DONATE NOW!

Minute Meditations

RSS

Disciples Have Passion

We can walk with Jesus, whose mission will be accomplished whether we like it or not, or we can grasp at our fleeting comforts, getting in his way. It doesn’t seem like much of a choice to me. If we want to follow after Jesus, we need to let go of our apathy and laziness, the comfort that comes from being disconnected from others, and begin to truly care. Discipleship is about a life of passion, about giving our lives completely over to the mission that Christ is calling us to. Either we’re fully in, or we’re not in at all.

—from the book Let Go: Seven Stumbling Blocks to Christian Discipleship by Casey Cole, OFM

Read now

God Is the Source of All Good

While we are quite familiar with being disappointed by the worst we see in the world, we cannot deny the extraordinary heroism of which humanity is also capable. All around us, ordinary people are performing acts of sacrifice, giving up their own lives so that others may live. It is nearly impossible to look into the world and not see love overflowing at every turn. Science cannot explain it; logic doesn’t understand it. And yet, love emanates more powerfully than any substance we can measure. Truth transcends any instrument or equation. In moments of pessimism, when we find ourselves impatient with the world, do not grow hopeless, but trust in the unexplainable love lived by so many. Trust the goodness you see. Be still, and know that God is the source of all that is Good, Beautiful, and True, and that all love exists because God wills it.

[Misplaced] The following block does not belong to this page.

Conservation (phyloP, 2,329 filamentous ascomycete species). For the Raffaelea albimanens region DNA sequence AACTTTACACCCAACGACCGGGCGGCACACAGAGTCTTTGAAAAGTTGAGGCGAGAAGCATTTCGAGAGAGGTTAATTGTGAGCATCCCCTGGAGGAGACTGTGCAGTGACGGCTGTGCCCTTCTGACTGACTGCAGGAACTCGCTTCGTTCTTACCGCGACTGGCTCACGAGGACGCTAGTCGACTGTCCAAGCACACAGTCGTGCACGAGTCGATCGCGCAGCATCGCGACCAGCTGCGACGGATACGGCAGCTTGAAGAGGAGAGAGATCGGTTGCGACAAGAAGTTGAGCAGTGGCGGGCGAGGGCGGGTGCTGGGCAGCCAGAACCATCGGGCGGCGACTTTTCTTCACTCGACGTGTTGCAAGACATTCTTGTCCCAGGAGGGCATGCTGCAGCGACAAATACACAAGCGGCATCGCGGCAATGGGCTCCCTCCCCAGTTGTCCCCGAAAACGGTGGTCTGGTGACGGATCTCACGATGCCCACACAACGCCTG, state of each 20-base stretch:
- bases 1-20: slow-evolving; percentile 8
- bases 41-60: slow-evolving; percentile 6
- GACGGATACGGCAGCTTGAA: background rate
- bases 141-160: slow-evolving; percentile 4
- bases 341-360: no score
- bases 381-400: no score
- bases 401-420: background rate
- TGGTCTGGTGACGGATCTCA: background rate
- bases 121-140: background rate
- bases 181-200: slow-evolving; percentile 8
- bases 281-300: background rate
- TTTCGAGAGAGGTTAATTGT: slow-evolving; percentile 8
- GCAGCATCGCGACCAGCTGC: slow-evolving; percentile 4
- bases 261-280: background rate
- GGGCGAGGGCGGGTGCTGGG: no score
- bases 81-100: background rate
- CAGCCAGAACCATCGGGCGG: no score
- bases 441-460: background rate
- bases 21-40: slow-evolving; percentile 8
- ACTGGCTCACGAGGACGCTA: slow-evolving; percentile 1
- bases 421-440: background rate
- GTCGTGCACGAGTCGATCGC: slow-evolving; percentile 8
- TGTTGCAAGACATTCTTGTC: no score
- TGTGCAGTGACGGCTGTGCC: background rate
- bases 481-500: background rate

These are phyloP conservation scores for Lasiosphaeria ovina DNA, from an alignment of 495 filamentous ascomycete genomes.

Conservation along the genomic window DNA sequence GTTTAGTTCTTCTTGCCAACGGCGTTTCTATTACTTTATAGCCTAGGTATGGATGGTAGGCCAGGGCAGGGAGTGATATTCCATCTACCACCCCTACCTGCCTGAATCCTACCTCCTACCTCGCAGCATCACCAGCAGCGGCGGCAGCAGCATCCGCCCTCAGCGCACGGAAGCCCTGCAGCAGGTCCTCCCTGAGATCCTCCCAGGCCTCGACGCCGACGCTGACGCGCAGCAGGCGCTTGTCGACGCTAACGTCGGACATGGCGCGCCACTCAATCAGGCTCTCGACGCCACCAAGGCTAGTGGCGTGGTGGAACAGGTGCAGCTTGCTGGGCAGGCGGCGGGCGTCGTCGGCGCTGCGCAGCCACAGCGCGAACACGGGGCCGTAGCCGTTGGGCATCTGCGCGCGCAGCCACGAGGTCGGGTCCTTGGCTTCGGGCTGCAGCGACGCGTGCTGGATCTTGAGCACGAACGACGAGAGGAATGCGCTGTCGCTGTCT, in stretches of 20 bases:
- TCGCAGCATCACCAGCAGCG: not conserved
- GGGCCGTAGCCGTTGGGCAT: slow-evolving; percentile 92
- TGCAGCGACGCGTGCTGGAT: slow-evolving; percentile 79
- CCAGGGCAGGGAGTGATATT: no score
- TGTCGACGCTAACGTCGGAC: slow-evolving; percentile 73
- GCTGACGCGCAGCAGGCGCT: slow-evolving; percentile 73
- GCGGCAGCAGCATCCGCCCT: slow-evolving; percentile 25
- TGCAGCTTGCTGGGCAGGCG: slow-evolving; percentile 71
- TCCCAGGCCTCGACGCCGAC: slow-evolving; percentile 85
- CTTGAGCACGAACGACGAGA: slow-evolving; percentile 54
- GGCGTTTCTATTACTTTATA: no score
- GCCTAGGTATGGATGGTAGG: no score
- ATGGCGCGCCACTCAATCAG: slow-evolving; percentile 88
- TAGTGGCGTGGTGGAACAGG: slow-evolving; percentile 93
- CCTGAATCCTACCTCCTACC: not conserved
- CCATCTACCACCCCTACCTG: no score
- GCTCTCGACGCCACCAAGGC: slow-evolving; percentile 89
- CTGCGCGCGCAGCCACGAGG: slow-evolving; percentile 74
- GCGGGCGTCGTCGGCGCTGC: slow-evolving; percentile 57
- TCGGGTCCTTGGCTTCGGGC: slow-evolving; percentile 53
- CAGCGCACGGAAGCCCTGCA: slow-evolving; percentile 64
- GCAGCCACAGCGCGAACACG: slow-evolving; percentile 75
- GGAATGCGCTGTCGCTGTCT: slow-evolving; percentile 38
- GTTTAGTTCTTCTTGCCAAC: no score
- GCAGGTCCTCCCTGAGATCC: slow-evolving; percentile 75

—from the book Let Go: Seven Stumbling Blocks to Christian Discipleship by Casey Cole, OFM

Read now

Do We Believe God Is in Control?

As disciples of Christ, those wishing to follow after him, we are left with a critical question: Do we actually believe that God is truly driving history, that God is completely in control of the coming of the kingdom and all that is good? If so, and since we clearly don’t have the vision ourselves, then it might be time for us to let go of our impatience and needless worries. Being a disciple of Christ does not mean that we get to make the decisions or have power over our situations; it means that we trust that God does and are completely content to let go of all that brings us anxiety.